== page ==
Greener BeeGreen GadgetsKitchen gadgets review: Dexam stuffed burger press – a mangled patty dribbling cheese


The Dexam stuffed burger press (£7, Ocado) is a plastic clamshell with concave plate. Hollows one of two mince-filled hemispheres ready for stuffing, which are then pressed together and fried.


Pressed for time on your coronary bypass? Let’s speed that up for you.


I’ve been trying to give up meat, partly for ethical reasons and partly because I am, as one friend memorably put it, a walking hashtag. However, because I bloody love flesh, I have a few loopholes: I can have meat if I’m eating out, or if someone gives it to me, or if I want some. (You could argue this is more exception than rule, but what is a net except a collection of holes? #madeyouthink.)

‘There is something infantilised about all filled food.’ Photograph: Martin Godwin for the Guardian

The other circumstance in which it’s OK is for this column, so I’m excited about this moulded press, which lets you create bespoke filled burgers. It’s a rudimentary affair: two plastic bowls hinged together, filled with eggy seasoned mince. An indenting plate squashes on to one of these, creating a shallow meat basin which palatal conquistadors can fill with garlic mushroom, diced chorizo, wasabi mayonnaise, whatever. Because I am basic, I stuff my hole with cheese.

To be honest, there is something infantilised about all filled food, no matter how refined. We crave choccie lava cake, bubble tea, syrup-middled cough sweets, a penny in a pudding, anything with a liquid centre – it’s probably why Ebola was so popular. But burgers? Is a good piece of meat not enough? Must it have a surprise inside? Should the surprise have another surprise inside that? Maybe we can just skip from one peak experience to another with no comedown for ever?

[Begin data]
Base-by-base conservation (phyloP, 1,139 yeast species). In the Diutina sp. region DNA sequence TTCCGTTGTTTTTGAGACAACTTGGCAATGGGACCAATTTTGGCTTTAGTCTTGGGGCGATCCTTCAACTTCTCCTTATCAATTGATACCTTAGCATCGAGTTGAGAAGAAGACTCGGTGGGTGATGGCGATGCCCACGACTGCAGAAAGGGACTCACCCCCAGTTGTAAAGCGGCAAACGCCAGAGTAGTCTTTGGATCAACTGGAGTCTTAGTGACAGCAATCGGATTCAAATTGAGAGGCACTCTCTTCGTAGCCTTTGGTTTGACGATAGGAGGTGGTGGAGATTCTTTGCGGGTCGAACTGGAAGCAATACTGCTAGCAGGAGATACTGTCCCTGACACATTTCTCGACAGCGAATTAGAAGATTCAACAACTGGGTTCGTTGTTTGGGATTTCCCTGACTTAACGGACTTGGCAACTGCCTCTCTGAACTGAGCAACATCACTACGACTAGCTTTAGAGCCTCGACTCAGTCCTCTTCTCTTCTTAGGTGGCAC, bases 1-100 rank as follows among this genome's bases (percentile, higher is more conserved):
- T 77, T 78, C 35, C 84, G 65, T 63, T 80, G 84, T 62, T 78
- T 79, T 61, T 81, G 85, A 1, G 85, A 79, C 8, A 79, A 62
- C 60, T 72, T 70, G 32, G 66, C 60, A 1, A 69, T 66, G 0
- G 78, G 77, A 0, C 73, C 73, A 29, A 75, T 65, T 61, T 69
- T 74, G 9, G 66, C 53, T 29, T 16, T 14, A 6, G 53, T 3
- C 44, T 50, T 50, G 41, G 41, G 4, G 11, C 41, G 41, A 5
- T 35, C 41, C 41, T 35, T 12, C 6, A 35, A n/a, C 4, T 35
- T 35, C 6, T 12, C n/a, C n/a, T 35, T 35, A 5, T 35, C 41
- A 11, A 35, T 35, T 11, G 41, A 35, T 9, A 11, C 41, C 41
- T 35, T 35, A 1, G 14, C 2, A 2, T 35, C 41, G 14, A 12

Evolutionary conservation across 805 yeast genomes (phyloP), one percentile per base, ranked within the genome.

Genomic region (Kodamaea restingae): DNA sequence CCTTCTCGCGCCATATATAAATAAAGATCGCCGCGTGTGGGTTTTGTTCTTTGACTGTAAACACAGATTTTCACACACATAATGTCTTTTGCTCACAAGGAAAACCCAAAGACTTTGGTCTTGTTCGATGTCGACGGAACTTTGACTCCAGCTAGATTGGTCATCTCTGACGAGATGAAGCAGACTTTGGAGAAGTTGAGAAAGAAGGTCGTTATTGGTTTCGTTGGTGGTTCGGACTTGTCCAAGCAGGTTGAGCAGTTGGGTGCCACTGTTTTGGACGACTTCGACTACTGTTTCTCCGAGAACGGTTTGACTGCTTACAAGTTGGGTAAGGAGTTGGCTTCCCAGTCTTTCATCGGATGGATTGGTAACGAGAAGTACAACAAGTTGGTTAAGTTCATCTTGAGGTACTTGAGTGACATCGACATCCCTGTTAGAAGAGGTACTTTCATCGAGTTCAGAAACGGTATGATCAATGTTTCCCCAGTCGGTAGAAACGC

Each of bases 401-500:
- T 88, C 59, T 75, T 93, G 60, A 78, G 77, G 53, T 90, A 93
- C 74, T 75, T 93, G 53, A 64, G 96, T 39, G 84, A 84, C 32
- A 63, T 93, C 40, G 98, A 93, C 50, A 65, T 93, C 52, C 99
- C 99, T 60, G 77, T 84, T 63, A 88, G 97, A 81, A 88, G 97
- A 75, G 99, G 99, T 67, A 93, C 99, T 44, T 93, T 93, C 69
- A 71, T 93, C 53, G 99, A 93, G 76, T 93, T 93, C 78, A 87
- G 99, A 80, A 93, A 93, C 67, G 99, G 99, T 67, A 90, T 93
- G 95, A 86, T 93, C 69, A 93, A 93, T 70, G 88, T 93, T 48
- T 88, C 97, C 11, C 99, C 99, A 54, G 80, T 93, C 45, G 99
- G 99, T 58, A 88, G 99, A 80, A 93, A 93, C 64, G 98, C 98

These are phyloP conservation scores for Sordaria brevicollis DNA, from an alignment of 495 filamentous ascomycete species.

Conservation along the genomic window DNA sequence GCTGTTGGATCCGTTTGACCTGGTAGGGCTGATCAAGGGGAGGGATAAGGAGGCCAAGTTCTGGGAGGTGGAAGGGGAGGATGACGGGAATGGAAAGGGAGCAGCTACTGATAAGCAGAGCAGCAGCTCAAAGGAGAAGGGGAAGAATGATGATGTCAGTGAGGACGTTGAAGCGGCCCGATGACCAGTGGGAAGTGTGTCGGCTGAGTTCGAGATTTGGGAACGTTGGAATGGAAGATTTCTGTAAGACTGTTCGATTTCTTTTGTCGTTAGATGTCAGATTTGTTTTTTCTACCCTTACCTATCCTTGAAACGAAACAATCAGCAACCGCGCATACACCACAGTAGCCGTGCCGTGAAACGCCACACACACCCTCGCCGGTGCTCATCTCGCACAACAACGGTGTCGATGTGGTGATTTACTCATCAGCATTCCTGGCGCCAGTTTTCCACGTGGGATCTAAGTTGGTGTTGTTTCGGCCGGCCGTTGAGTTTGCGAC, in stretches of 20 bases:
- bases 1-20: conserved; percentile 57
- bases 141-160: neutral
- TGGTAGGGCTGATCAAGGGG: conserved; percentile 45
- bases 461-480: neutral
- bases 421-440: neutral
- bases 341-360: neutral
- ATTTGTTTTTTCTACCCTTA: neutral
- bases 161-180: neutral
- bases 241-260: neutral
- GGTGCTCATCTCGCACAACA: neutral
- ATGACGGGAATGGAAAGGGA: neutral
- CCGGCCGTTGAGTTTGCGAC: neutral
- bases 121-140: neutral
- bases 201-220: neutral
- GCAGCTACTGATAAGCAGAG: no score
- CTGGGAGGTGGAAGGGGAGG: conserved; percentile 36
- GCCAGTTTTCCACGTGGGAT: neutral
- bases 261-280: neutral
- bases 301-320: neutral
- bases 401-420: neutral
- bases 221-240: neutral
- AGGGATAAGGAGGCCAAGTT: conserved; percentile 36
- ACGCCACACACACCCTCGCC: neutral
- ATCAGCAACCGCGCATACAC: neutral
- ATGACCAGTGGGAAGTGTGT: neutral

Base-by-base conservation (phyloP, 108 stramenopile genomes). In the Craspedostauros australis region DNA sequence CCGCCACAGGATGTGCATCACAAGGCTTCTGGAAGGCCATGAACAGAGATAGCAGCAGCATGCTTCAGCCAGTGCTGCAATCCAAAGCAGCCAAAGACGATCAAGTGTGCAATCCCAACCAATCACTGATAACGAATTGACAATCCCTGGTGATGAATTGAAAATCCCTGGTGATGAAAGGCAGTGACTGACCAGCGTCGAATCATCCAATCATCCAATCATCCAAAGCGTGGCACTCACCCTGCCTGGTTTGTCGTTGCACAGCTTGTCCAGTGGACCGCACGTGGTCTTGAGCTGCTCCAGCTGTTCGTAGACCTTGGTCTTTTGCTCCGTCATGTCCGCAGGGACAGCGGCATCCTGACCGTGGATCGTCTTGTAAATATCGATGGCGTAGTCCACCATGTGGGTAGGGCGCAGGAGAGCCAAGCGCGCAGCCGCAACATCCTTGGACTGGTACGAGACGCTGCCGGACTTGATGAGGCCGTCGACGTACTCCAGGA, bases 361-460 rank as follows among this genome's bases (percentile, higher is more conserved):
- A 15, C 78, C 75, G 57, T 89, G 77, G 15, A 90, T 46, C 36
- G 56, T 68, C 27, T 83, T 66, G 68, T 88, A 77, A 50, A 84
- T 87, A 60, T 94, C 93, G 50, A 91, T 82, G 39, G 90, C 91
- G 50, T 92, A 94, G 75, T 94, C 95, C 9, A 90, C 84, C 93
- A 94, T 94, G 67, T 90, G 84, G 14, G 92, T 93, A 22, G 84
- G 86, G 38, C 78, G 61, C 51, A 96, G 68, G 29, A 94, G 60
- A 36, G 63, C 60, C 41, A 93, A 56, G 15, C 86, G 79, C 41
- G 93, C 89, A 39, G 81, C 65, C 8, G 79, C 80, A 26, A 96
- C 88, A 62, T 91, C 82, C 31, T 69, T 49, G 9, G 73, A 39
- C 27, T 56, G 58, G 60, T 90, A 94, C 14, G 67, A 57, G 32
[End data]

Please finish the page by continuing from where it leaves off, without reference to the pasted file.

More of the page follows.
No. I’m delighted to report my mangled patty of two halves split apart in the frying, and the centre dribbled out the sides, burning on to the pan. Hot off the press: a two-beefburger sandwich with no filling. A quarter-pounder without cheese.

‘The company behind this gadget sounds like a serial killer …’ Photograph: Martin Godwin for the Guardian

The company behind this gadget, Dexam, sounds like a serial killer, and its tagline is “at the heart of your kitchen”. If this unnecessary gadget is at the heart of your kitchen, I shudder to think what’s at the back of your cupboard. Some decapitated legs being used as a shoehorn? Pass me the aubergine, I’m done.

Any downside?

Bespoke stuffed burgermeat? There can be too much freedom of the press, you know.

Counter, drawer, back of the cupboard?

Tower of London, under custody of the yeomen. 1/5

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